Care to RememberMar 17, 2023
How do you memorize all those lines? That’s the most common question I received from family and friends during my acting career. Immediately after coming from the set, walking off the stage, finishing filming a show, it was so interesting to me this was the first question on everyone’s mind. I didn’t always have a proper answer until I gave the question some serious reflection.
What I realized was…when I genuinely cared about the part I was portraying and was truly connected to the script, I had no trouble remembering my lines. When I made it less about me and more about understanding the heart of the character, honoring the role, and serving the story, the words naturally came to me and my focus, direction, and incentive was crystal clear.
In Game On terms, INCENTIVE means, as presenters, we do our best to facilitate, share, and engage with purpose. To bring this concept to life we “set our GPS” towards the needs of the audience. This simple “care to remember” roadmap has been a nice guide for me during this journey, and I hope you find it helpful on your path as a presenter:
1. Care to remember…to keep it practical and simple.
2. Care to remember…to make it make sense to the audience’s needs.
3. Care to remember…to serve the audience before you serve yourself.
I haven’t always followed this direction. At times I’ve cared more about the audience’s approval, desperately wanting to be remembered (and liked) for everything I said. It’s a natural default, albeit a human and flawed placed to be. But with growth and maturity, I’ve tried valiantly and imperfectly to suppress the dopamine/serotonin rush, get out of my own way, and accept that impact is more important than approval. That mindset, that approach, that GPS has become my incentive.
When we think of the word incentive as it relates to work, business meetings, presentations, and in our day-to-day interactions as leaders, teachers, parents, coaches, it’s natural to think about what we want and what we will get out of it. Understandably, we may sometimes default to our needs, which begs the question, “what’s in it for me?”. Yet, it’s an honest question and the answer, with a slight shift in our perspective, can be a healthy gateway to serving others with authority, humility, meaning, and purpose.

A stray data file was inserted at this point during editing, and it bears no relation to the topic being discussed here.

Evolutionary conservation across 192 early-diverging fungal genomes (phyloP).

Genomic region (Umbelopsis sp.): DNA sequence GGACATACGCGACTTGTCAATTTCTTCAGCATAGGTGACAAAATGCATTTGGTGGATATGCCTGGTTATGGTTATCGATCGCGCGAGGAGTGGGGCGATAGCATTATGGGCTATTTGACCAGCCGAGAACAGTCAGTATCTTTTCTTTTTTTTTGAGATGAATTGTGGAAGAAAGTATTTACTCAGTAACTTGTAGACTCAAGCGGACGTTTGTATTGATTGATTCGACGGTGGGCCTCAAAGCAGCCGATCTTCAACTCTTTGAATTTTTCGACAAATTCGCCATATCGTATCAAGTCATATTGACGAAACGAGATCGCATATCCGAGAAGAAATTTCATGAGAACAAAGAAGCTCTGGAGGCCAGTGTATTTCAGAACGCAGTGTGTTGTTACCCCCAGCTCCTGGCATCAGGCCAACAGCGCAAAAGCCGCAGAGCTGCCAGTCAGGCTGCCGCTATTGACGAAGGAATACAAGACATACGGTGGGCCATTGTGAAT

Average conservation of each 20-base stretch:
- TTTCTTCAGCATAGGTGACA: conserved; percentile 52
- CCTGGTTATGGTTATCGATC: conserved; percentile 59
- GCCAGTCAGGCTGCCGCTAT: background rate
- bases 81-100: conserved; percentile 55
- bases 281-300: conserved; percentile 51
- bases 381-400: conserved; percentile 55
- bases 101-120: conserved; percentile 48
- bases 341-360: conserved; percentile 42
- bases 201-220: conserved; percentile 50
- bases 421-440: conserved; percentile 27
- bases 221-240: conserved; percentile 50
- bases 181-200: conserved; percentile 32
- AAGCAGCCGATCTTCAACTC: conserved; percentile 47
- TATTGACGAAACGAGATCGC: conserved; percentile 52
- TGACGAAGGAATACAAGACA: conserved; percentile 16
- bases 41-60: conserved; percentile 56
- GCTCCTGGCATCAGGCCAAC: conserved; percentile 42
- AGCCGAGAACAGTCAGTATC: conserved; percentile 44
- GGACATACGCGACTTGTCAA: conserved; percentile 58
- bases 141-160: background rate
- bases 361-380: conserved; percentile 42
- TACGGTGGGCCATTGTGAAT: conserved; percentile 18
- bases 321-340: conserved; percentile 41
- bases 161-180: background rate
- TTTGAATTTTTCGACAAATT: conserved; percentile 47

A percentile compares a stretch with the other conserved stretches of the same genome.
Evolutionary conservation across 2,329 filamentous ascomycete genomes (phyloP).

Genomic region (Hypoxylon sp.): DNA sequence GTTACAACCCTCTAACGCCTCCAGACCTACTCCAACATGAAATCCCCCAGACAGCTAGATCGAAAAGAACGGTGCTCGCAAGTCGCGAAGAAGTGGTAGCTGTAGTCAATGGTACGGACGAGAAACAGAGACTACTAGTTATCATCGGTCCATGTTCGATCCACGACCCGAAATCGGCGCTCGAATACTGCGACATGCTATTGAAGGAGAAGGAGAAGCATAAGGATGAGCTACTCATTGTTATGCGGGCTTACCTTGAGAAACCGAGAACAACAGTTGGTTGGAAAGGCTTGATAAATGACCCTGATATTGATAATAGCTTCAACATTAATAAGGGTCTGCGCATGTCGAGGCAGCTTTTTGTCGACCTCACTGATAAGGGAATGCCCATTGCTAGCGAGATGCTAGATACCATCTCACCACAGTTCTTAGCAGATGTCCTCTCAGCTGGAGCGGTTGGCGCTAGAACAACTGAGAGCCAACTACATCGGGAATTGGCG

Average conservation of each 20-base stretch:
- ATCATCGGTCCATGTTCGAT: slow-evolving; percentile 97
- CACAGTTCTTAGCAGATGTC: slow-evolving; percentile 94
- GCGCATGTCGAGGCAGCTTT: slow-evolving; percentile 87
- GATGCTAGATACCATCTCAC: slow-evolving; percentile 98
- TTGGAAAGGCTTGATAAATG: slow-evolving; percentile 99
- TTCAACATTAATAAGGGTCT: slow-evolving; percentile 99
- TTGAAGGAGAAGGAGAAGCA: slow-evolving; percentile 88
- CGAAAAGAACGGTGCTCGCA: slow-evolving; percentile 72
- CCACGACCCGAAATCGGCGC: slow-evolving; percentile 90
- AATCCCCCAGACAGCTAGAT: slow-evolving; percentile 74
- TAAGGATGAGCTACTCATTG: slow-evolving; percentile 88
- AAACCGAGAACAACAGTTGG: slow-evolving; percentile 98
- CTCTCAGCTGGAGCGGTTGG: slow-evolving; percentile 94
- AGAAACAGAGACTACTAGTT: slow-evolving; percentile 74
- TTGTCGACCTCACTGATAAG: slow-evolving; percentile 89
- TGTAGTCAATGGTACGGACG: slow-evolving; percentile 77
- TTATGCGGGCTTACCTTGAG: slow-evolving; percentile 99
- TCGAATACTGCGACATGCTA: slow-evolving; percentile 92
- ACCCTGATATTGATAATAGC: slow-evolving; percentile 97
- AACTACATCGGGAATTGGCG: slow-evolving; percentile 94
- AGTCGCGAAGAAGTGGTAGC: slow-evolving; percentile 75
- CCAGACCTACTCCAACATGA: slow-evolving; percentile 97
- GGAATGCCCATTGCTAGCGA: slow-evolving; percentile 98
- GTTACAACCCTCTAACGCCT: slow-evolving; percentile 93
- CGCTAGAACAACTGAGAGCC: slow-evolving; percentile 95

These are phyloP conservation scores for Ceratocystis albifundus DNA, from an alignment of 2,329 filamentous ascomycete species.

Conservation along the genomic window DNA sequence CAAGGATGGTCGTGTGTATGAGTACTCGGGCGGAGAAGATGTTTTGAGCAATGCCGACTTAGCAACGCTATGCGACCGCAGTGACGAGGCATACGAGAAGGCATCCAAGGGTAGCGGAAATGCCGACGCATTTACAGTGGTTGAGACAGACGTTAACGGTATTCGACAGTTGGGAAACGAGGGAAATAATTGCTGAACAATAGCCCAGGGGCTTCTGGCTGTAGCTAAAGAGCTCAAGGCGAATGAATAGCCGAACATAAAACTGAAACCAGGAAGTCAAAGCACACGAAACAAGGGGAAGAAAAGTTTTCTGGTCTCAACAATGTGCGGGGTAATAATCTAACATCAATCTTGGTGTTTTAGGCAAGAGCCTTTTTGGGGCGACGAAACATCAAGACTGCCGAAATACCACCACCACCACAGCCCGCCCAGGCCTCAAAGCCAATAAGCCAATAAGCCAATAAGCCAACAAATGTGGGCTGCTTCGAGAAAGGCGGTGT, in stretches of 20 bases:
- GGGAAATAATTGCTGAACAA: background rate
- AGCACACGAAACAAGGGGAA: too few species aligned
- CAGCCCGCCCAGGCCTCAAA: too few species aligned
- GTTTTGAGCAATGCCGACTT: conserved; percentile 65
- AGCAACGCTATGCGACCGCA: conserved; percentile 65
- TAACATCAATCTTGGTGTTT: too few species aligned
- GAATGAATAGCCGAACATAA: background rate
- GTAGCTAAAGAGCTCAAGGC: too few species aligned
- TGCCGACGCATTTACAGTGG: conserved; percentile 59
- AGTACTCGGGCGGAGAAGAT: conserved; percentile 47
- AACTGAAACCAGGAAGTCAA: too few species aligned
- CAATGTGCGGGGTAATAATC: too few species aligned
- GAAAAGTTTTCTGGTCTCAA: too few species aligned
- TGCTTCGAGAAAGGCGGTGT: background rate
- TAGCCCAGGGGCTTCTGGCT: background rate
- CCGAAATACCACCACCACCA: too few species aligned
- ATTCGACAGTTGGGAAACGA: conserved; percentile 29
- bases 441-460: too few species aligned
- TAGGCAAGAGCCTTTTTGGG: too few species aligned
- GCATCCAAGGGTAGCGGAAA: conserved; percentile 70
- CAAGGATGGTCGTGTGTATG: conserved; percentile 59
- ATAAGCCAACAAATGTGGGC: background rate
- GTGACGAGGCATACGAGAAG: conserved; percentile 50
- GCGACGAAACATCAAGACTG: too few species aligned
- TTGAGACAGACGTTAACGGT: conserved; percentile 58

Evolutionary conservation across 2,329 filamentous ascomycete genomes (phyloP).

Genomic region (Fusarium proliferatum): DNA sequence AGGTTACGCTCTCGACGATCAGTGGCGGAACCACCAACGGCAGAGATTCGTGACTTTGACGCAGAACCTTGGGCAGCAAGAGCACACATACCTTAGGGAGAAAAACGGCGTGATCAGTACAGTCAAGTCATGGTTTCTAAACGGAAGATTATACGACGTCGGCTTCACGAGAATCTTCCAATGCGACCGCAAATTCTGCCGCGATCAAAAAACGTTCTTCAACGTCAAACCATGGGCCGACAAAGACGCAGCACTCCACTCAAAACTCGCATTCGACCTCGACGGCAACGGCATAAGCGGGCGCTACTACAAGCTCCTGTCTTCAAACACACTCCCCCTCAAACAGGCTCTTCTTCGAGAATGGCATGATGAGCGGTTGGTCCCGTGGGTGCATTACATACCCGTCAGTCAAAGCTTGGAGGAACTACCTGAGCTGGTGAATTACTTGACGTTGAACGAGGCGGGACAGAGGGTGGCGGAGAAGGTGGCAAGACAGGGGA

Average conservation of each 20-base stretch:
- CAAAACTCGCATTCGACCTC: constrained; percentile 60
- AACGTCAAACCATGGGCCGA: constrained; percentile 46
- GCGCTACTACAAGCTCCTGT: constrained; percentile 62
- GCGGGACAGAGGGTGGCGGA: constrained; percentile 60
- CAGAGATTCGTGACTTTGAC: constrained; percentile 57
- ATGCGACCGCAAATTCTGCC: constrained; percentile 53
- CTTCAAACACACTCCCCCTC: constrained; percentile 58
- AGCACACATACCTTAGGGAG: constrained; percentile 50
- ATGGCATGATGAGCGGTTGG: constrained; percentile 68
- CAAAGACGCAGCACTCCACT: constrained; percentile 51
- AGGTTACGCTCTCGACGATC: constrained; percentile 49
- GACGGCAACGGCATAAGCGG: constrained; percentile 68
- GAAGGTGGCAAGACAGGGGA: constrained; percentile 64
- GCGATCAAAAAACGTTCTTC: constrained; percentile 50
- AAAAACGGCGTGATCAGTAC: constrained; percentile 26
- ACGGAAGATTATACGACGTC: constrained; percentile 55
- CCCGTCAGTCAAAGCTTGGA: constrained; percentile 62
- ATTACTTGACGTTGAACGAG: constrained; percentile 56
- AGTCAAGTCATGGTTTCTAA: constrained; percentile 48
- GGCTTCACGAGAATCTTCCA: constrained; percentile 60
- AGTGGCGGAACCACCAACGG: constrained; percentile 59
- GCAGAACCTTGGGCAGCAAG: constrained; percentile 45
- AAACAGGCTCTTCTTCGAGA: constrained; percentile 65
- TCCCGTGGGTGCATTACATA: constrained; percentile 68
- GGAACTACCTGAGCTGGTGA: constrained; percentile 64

What’s in it for us is an opportunity to care about our audience and remember it’s about serving others. What’s in it for us is to surrender to our ego and pride and get out of our own way. What’s in it for us is the privilege to shift the focus off the presentation, the applause, the survey results, and shift our entire lens onto to the needs of the audience.
So, before we review that presentation a few more times, make a couple final tweaks to that lengthy PowerPoint, try to memorize all those lines, don’t forget the most important incentive…to surrender to ourselves and serve the audience. And in that journey. let’s guide our audience to that place where they care and remember, because we took some serious time, put in the effort, and made it our incentive to care to remember…others first.
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